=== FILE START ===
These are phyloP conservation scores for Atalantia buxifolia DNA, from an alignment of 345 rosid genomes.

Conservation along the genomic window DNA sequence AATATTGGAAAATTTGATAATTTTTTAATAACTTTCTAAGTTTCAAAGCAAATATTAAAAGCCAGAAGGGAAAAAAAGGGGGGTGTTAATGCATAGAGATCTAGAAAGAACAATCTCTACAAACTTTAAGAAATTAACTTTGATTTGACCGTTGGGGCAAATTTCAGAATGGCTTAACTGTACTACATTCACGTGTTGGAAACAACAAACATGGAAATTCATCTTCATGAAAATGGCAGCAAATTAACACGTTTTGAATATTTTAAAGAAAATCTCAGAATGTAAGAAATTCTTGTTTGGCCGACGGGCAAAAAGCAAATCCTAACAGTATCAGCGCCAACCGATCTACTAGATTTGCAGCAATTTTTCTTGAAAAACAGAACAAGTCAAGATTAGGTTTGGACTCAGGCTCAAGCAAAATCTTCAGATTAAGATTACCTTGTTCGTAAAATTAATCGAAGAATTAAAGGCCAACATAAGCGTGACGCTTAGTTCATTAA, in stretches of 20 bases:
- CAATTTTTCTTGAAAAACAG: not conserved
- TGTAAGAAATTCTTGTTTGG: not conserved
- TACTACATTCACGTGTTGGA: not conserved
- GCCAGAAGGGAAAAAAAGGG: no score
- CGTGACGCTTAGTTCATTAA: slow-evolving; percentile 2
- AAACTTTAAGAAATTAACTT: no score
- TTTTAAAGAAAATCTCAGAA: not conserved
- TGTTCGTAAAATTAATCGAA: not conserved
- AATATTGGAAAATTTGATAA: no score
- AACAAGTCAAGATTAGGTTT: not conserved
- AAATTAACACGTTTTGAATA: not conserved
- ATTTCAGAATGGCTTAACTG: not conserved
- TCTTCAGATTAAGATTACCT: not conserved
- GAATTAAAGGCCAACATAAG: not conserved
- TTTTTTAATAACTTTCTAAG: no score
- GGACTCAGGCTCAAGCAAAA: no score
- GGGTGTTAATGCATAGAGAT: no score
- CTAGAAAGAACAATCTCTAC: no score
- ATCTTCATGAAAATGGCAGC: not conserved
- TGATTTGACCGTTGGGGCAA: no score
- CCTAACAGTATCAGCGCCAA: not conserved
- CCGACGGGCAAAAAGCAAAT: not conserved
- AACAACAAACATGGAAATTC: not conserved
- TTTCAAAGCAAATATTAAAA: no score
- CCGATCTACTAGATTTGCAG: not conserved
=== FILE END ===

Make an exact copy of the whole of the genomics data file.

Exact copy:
These are phyloP conservation scores for Atalantia buxifolia DNA, from an alignment of 345 rosid genomes.

Conservation along the genomic window DNA sequence AATATTGGAAAATTTGATAATTTTTTAATAACTTTCTAAGTTTCAAAGCAAATATTAAAAGCCAGAAGGGAAAAAAAGGGGGGTGTTAATGCATAGAGATCTAGAAAGAACAATCTCTACAAACTTTAAGAAATTAACTTTGATTTGACCGTTGGGGCAAATTTCAGAATGGCTTAACTGTACTACATTCACGTGTTGGAAACAACAAACATGGAAATTCATCTTCATGAAAATGGCAGCAAATTAACACGTTTTGAATATTTTAAAGAAAATCTCAGAATGTAAGAAATTCTTGTTTGGCCGACGGGCAAAAAGCAAATCCTAACAGTATCAGCGCCAACCGATCTACTAGATTTGCAGCAATTTTTCTTGAAAAACAGAACAAGTCAAGATTAGGTTTGGACTCAGGCTCAAGCAAAATCTTCAGATTAAGATTACCTTGTTCGTAAAATTAATCGAAGAATTAAAGGCCAACATAAGCGTGACGCTTAGTTCATTAA, in stretches of 20 bases:
- CAATTTTTCTTGAAAAACAG: not conserved
- TGTAAGAAATTCTTGTTTGG: not conserved
- TACTACATTCACGTGTTGGA: not conserved
- GCCAGAAGGGAAAAAAAGGG: no score
- CGTGACGCTTAGTTCATTAA: slow-evolving; percentile 2
- AAACTTTAAGAAATTAACTT: no score
- TTTTAAAGAAAATCTCAGAA: not conserved
- TGTTCGTAAAATTAATCGAA: not conserved
- AATATTGGAAAATTTGATAA: no score
- AACAAGTCAAGATTAGGTTT: not conserved
- AAATTAACACGTTTTGAATA: not conserved
- ATTTCAGAATGGCTTAACTG: not conserved
- TCTTCAGATTAAGATTACCT: not conserved
- GAATTAAAGGCCAACATAAG: not conserved
- TTTTTTAATAACTTTCTAAG: no score
- GGACTCAGGCTCAAGCAAAA: no score
- GGGTGTTAATGCATAGAGAT: no score
- CTAGAAAGAACAATCTCTAC: no score
- ATCTTCATGAAAATGGCAGC: not conserved
- TGATTTGACCGTTGGGGCAA: no score
- CCTAACAGTATCAGCGCCAA: not conserved
- CCGACGGGCAAAAAGCAAAT: not conserved
- AACAACAAACATGGAAATTC: not conserved
- TTTCAAAGCAAATATTAAAA: no score
- CCGATCTACTAGATTTGCAG: not conserved